Rigoberto Rodriguez reviews his bets at the Race & Sports SuperBook in 2017 at the Westgate Las Vegas Resort & Casino.

The sports gambling company DraftKings, which built its brand on fantasy sports, has put $250,000 behind persuading Maryland voters to legalize sports betting in November, campaign finance records show.

The first television ad of the effort hits airwaves Tuesday, featuring individuals who organizers said are public school teachers. They tell voters that the coronavirus pandemic has made it more important than ever to fund education and that legal sports betting is a partial solution.

“Sports fans in Maryland are ready — and waiting — to bet on sports legally,” DraftKings said in a statement. “Legalizing sports betting will allow for a customer-centric experience and shut down illegal sites that offer no consumer protections. It will also keep money in Maryland that’s currently going to legal markets in neighboring states.”

State lawmakers voted this year to put the legalization question on the ballot, with the estimated $20 million to $40 million that would be raised by legal sports betting each year earmarked for education. Public polling from February shows Maryland deeply divided on the issue.

If the measure is approved, Maryland would allow betting on sports and other entertainment events, such as award shows.

A representative of FanDuel, one of DraftKing’s competitors, said Tuesday that it donated $500,000 to the initiative after the filing deadline for the most recent campaign finance reports. FanDuel said it plans to spend an additional $1 million to $1.5 million on the push to make sports betting legal in Maryland.

The ballot initiative, Vote Yes on Question 2, is chaired by basketball star Marissa Coleman, a former WNBA player who was part of the 2006 University of Maryland team that won the NCAA championship.

“You’ll hear a lot of my voice — see a lot of my face — to educate as many people as possible,” Coleman said Monday from France, where she’s playing in a European league this fall.

Coleman said she grew up in Prince George’s County, and wants to use her platform to increasing funding for public schools, especially since betting on sporting events is already happening off the books.

“We can regulate it, and we can appropriately tax it” if it’s legal, she said, adding: “I think it’s imperative that people of color are involved in this, because often they are left out in these types of industries.”

Before the coronavirus pandemic, Maryland lawmakers had spent months deciding how to launch a prospective sports gambling industry. DraftKings and FanDuel joined casino owners, racetrack operators and Daniel Snyder, owner of the National Football League’s Washington Football Team, in jockeying to have a betting license.

In March the legislature adjourned early because of the pandemic. It had not negotiated details on how the industry would operate, how the revenue would be split and who would get licenses if voters approved the measure.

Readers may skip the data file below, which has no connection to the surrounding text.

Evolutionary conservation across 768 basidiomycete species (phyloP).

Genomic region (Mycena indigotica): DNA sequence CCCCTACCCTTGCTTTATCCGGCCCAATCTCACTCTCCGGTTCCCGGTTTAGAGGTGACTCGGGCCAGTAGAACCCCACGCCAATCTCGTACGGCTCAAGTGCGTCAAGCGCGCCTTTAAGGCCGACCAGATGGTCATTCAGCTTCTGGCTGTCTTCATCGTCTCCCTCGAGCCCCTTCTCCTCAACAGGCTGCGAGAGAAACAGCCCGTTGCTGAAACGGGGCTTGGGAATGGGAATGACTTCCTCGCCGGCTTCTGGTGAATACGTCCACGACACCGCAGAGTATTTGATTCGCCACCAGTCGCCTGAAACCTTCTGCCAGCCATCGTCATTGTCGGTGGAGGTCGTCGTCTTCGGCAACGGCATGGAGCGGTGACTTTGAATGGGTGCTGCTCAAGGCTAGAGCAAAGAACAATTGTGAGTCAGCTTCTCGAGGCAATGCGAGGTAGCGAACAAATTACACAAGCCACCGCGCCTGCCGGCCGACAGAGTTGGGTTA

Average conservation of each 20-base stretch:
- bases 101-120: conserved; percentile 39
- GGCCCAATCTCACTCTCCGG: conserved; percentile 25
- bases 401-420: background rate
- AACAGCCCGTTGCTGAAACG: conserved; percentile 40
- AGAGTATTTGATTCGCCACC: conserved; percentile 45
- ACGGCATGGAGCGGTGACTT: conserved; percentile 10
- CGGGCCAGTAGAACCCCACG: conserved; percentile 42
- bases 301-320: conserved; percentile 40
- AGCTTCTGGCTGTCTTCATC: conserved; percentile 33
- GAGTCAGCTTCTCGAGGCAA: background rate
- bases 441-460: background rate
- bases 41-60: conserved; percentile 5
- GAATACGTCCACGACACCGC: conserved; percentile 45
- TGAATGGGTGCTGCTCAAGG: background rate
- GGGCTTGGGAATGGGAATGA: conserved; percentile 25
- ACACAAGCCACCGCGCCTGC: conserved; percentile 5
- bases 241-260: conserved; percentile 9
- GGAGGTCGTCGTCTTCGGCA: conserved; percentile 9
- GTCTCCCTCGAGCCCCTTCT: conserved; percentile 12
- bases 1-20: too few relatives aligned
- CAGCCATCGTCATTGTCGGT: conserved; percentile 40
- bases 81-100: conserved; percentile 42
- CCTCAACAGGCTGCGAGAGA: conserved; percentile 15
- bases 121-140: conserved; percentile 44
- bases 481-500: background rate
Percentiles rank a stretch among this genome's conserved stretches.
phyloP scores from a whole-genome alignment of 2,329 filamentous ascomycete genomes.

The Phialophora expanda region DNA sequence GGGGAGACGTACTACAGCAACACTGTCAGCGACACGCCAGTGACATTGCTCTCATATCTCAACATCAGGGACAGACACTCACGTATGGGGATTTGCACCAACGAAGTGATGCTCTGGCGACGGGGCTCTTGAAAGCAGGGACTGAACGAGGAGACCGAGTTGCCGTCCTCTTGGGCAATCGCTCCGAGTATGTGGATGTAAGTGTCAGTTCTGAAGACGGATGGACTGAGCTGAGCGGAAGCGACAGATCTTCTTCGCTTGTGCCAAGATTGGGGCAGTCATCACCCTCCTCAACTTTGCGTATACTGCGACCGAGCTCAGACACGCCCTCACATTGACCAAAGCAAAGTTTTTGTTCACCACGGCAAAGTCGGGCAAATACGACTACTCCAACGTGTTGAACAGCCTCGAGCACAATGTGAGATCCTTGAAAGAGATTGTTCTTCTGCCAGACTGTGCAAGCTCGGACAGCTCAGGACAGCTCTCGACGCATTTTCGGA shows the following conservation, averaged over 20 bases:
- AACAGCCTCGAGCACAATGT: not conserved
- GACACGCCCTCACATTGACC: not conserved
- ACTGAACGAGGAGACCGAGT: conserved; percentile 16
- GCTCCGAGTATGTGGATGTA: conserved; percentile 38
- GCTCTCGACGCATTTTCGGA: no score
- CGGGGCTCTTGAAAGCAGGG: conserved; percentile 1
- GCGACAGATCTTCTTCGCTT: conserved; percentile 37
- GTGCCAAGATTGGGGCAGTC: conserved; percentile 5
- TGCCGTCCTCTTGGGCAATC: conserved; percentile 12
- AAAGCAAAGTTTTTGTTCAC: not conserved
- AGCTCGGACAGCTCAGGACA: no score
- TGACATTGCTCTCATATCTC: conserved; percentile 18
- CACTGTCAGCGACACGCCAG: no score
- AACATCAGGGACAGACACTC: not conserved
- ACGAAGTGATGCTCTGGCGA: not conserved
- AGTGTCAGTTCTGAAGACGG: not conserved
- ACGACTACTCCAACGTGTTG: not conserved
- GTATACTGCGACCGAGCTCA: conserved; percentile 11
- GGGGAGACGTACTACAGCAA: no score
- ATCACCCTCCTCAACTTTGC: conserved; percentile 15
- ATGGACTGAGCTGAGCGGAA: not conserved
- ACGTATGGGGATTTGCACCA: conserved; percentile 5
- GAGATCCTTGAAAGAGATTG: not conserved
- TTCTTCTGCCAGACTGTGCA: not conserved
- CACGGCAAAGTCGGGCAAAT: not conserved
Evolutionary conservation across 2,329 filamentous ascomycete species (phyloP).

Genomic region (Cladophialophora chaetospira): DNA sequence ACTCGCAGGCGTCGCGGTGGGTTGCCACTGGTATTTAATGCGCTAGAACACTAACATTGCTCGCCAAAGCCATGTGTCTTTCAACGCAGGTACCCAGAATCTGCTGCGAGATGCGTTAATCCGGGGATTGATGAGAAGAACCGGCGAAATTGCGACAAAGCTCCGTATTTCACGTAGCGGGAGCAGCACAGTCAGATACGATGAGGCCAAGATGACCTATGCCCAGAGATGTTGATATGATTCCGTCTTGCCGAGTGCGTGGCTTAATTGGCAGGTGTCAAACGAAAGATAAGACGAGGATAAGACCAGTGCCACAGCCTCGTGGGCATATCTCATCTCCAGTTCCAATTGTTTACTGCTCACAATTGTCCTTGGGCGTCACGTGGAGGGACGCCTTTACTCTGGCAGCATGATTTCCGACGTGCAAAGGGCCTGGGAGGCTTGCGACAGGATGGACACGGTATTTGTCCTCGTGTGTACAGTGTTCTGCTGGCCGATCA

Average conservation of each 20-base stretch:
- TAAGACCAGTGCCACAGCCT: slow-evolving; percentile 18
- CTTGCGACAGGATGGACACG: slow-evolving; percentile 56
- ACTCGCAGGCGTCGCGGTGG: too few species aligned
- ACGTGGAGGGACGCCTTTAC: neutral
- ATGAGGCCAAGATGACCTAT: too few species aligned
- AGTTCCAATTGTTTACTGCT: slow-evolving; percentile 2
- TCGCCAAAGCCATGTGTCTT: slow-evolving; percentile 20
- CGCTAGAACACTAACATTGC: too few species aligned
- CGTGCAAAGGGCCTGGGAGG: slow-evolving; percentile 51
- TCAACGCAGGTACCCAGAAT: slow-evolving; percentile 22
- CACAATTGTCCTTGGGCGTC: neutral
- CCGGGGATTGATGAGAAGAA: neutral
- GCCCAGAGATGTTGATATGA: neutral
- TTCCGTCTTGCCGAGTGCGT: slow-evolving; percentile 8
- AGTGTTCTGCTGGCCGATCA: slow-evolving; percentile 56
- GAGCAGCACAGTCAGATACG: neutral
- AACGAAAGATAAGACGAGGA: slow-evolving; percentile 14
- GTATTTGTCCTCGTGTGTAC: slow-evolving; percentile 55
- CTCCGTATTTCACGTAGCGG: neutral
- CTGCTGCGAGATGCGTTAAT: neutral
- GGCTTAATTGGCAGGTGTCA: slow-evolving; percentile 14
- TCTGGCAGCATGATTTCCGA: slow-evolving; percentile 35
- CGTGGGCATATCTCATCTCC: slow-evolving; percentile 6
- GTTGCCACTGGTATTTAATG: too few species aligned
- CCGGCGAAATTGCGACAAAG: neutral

Instead, lawmakers passed a bill that said Maryland would figure out how to build the industry if gambling were approved by voters. It’s a departure from the state’s two previous gambling expansions, slot machines and table games, which each went to voters with a prescriptive blueprint about how the industry would work if passed.

“We had to rush out of Annapolis,” said Sen. Craig Zucker, D-Montgomery. “Instead of going back and forth at the House [of Delegates] with five seconds on the shot clock, we just put it on the ballot.”

Zucker noted that the District of Columbia and every state surrounding Maryland either has sports betting or has approved a program that’s getting ready to launch.

Sports betting has proved popular during the pandemic. In August, New Jersey set a nationwide record for sports gambling, with wagers placing $668 million in bets. After a 2018 Supreme Court ruling, sports gambling has proliferated. D.C. began legalized sports betting in May, and Virginia approved sports betting this year.

With Maryland’s casinos shut down from March to mid-June, gambling revenue declined. The industry’s annual contribution to school funding fell by 27% compared with the year before, dropping beneath $400 million for the 2020 fiscal year.

Zucker called that “a major hit” and added that the money generated by sports gambling “would help to close that gap.”

No opponents have filed with the state indicating that they have raised money to fight Question 2.

Gambling is one of two statewide ballot questions in Maryland this year. The other asks voters to amend the Maryland Constitution to give state lawmakers more power over state spending.

If approved, the General Assembly would be able to shuffle how to spend money, provided that the budget does not exceed the total proposed by the governor. Now the legislature may only trim from the governor’s budget proposal.

The constitutional amendment also would grant the governor line-item veto power over the budget, a new authority.

(3) comments


In various states & locales, different forms of gambling have been promoted over the last 40 years as the solution for funding education. I have yet to see one instance where it delivered on that promise.


all this gambling gets passed because they say it will fund the schools but then why are the schools still begging for money?


NO! Generally speaking, those who participate in gambling (of any kind) tend to be the very sort who are least able to afford doing so. This is a bad idea, just like off-track betting and slot machines. Gambling is essentially a regressive tax.

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